Israeli-Palestinian tensions escalate ahead of settlement expansion

Palestinian supporters of the Islamic Jihad group burn pictures of Israeli Prime Minister Benjamin Netanyahu and Israel's flag during a rally in Rafah, in the southern Gaza Strip, on October 6, 2020. (AFP)
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Updated 10 October 2020

Israeli-Palestinian tensions escalate ahead of settlement expansion

  • Peace Now, an Israeli campaigning group, announced that 4,430 settlement units are set to be approved on Oct. 14

AMMAN: Tensions are rising in the occupied territories as the date for the approval of thousands of new Jewish settlement units nears.

Peace Now, an Israeli campaigning group, announced that 4,430 settlement units are set to be approved on Oct. 14 by the Israeli Army’s Civil Administration’s Higher Planning Council.

Peace Now said in a statement: “Instead of taking advantage of the agreements with the Gulf states and promoting peace with the Palestinians, he (Prime Minister Benjamin Netanyahu) is distorting Israel’s priorities and catering to a fringe minority for these settlement units approvals that will continue to harm future prospects for peace.”

It called on top Israeli ministers to veto the plans.

“By doing so, Israel will be signaling to the world its bi-partisan support for the end to the concept of a two-state solution and a Palestinian state — the paradigm that until now has largely shielded Israel from formal pressure over its 53-year occupation. The settlement enterprise is not in Israel’s national or security interest and is a strategic mistake at the international level,” Peace Now concluded.

Khalil Toufakji, director of the Jerusalem-based Arab Studies Society, told Arab News that the new Israeli move sends troubling messages to all sides.

“By looking at the location of the new units, it is a clear message to Palestinians that the Israeli occupiers have no plans towards the two-state solution,” Toufakji said, adding that Israel continues to unilaterally draw borders deep into Palestinian occupied territories.

“The planned new units in Bitar Elite and the Gush Etzion block are within the greater Jerusalem area. Also, new units are targeting the Jordan valley and the south Hebron areas, all areas that Israel is targeting for annexation,” he said.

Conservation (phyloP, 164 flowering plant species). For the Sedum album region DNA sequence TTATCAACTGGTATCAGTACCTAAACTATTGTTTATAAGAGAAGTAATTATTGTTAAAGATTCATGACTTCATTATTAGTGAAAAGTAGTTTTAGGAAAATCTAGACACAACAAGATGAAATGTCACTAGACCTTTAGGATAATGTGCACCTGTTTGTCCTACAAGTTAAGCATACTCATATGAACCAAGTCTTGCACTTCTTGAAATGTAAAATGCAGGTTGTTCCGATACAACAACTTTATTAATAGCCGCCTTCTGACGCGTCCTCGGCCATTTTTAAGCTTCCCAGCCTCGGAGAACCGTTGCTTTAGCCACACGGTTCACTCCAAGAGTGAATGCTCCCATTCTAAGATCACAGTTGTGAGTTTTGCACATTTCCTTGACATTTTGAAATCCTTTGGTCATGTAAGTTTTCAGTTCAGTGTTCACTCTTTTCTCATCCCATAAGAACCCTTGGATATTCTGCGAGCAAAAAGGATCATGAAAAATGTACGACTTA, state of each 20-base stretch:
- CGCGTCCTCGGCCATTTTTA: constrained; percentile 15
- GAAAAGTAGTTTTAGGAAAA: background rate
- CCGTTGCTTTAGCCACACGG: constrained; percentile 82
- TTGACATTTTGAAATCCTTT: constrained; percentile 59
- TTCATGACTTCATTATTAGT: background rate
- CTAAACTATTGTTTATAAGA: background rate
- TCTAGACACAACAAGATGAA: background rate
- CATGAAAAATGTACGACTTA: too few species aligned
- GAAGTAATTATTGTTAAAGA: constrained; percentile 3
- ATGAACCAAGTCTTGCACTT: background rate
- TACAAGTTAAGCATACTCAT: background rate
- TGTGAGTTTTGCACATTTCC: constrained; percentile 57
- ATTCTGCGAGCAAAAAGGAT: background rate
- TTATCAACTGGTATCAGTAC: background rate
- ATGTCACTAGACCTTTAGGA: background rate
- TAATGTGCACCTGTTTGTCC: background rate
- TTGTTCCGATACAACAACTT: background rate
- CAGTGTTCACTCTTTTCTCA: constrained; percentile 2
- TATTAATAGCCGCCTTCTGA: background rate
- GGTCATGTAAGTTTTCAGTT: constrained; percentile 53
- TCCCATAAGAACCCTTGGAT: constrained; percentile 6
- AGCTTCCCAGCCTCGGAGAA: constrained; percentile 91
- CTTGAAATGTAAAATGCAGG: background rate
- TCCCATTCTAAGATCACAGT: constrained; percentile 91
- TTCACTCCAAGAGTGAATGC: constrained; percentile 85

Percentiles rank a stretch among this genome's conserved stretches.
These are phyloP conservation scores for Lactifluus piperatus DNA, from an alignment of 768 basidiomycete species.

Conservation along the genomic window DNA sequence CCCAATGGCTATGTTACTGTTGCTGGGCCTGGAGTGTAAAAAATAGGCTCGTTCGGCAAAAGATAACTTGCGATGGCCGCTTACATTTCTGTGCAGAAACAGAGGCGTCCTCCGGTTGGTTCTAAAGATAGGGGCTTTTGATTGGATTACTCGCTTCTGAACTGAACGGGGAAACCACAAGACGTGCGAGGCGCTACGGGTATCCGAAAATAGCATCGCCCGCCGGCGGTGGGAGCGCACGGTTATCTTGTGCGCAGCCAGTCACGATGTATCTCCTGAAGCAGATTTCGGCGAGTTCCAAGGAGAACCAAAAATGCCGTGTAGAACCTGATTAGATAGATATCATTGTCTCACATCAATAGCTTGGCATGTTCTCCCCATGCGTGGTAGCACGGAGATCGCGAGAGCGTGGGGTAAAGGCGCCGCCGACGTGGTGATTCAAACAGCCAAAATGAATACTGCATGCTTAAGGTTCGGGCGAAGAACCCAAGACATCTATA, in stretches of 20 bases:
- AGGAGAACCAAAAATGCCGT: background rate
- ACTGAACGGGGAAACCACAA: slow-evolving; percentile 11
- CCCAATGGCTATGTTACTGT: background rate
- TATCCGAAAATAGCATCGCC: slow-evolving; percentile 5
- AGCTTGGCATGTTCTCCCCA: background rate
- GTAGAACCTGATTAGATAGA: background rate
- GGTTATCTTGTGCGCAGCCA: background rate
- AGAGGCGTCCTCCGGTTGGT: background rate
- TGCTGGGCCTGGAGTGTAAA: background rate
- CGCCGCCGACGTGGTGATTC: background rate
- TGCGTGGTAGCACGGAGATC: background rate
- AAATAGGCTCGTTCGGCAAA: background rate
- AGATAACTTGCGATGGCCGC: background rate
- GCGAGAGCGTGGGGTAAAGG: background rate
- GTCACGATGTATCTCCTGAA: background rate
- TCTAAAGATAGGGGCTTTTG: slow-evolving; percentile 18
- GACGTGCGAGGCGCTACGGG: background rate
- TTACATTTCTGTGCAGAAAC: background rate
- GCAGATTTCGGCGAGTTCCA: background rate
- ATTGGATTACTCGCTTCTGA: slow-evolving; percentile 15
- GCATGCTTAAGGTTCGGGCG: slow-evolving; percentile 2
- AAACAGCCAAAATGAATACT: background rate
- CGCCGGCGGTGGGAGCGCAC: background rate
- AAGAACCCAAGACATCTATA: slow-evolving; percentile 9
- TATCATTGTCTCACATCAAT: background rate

Meanwhile, the Palestinian Prisoners Club has announced that Israeli troops arrested 21 Palestinians from different West Bank locations.

Tensions are also on the rise in Israeli prisons as Maher Al-Akhras, who has been detained under administrative orders without charge or trial, has entered his 77th day of a hunger strike. Protesters in Gaza called for his release. Khaled Batash, a member of the politburo of Islamic Jihad, warned Israel against harming Al-Akhras or any other prisoner.

Prisoners belonging to the Popular Front have threatened to start an open-ended hunger strike on Sunday if Israeli prison authorities fail to address their grievances about conditions.

In Jerusalem, Israeli police prevented thousands of worshipers from accessing Al-Aqsa Mosque. Vigilante settlers were filmed attacking homes and torching Palestinian farms and groves as the olive-picking season begins.

The Israeli Army commander of the West Bank issued 63 separate military orders barring Palestinians from reaching some 3,000 dunums of olives because they are “close” to Jewish settlements. Only a handful of farmers with rare permits were allowed to participate.

Turkish Cypriots elect Erdogan’s candidate amid east Med tensions

Turkish Cypriot politician Ersin Tatar celebrates his election victory in Turkish-controlled northern Nicosia, Cyprus October 18, 2020. (REUTERS)
Updated 20 October 2020

Turkish Cypriots elect Erdogan’s candidate amid east Med tensions

  • The European Union has deplored Turkey’s drilling for hydrocarbons in disputed waters and warned Ankara against further “provocations,” while multiple countries have staged military drills in the region in recent months

NICOSIA: Turkish Cypriots in breakaway northern Cyprus on Sunday narrowly elected right-wing nationalist Ersin Tatar, backed by Ankara, in a run-off poll, at a time of heightened tensions in the eastern Mediterranean.